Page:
“In this attitude he stood for a few seconds, silent, as if communing with his own thoughts; and when he began to speak, and throughout his entire address, his manner indicated no consciousness of the presence of tens of thousands hanging on his lips, but rather of one who, like the prophet of old, was overmastered by some unseen spirit of the scene, and passively gave utterance to the memories, the feelings, the counsels and the prophecies with which he was inspired.

 

US #2975t from the 1995 Civil War sheet.

“…There was such evidence of wisdom and purity and benevolence and moral grandeur, higher and beyond the reach of ordinary men, that the great assembly listened almost awe-struck as to a voice from the divine oracle.”

 

At the time, the President’s main concern was maintaining the support of the Union in the war effort. His two-minute speech captivated the crowd of about 15,000.

Lincoln reminded listeners of the nation’s past, acknowledged the present struggle to preserve the Union, and gave hope for the future. His opening, “Four score and seven years ago,” referred to the signing of the Declaration of Independence, which stated the equality of all men, and their inalienable rights.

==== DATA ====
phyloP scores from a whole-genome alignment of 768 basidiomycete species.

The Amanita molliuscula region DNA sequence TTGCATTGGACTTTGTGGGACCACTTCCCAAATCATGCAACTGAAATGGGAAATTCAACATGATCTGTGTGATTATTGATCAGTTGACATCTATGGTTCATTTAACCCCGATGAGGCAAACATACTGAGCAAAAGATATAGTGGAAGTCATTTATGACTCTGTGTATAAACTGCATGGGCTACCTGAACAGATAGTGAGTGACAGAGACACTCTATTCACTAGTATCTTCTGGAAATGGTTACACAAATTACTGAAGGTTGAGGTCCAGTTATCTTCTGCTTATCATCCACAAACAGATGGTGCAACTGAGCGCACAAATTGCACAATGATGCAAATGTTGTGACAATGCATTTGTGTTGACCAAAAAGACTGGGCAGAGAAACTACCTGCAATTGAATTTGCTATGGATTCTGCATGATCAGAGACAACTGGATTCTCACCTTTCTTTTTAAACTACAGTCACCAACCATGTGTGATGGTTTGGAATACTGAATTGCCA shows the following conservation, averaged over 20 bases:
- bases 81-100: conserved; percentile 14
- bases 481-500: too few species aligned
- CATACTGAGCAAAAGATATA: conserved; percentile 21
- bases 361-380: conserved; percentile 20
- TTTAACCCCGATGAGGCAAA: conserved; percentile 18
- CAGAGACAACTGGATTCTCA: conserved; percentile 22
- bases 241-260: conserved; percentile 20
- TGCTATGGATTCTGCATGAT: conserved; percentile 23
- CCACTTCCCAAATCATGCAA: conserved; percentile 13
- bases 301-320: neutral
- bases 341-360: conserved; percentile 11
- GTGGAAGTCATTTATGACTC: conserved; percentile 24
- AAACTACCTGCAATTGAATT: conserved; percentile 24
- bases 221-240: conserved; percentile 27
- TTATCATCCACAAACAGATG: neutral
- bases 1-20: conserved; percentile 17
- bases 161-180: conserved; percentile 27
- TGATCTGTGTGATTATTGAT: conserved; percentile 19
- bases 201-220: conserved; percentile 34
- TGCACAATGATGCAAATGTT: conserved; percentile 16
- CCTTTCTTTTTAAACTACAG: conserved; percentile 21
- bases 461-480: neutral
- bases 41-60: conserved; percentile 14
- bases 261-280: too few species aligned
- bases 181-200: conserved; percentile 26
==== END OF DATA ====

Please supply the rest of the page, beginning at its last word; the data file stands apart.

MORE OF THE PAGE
Item #CNPR09 – Lincoln Silver Proof Dollar with an excerpt from Gettysburg Address on the back.

Lincoln honored the soldiers who “here gave their lives that the nation might live,” and encouraged those who remained to be “dedicated here to the unfinished work which they who fought here have thus far so nobly advanced.” He looked to the future when the nation would have “a new birth of freedom – and that government of the people, by the people, for the people, shall not perish from the earth.”

The speech was met with silence, which Lincoln interpreted as failure. To the contrary, the audience was in awe at the words he had spoken. President Lincoln’s Gettysburg Address has since become one of the most famous speeches in America’s history.

Click here to read the full text of the Gettysburg Address.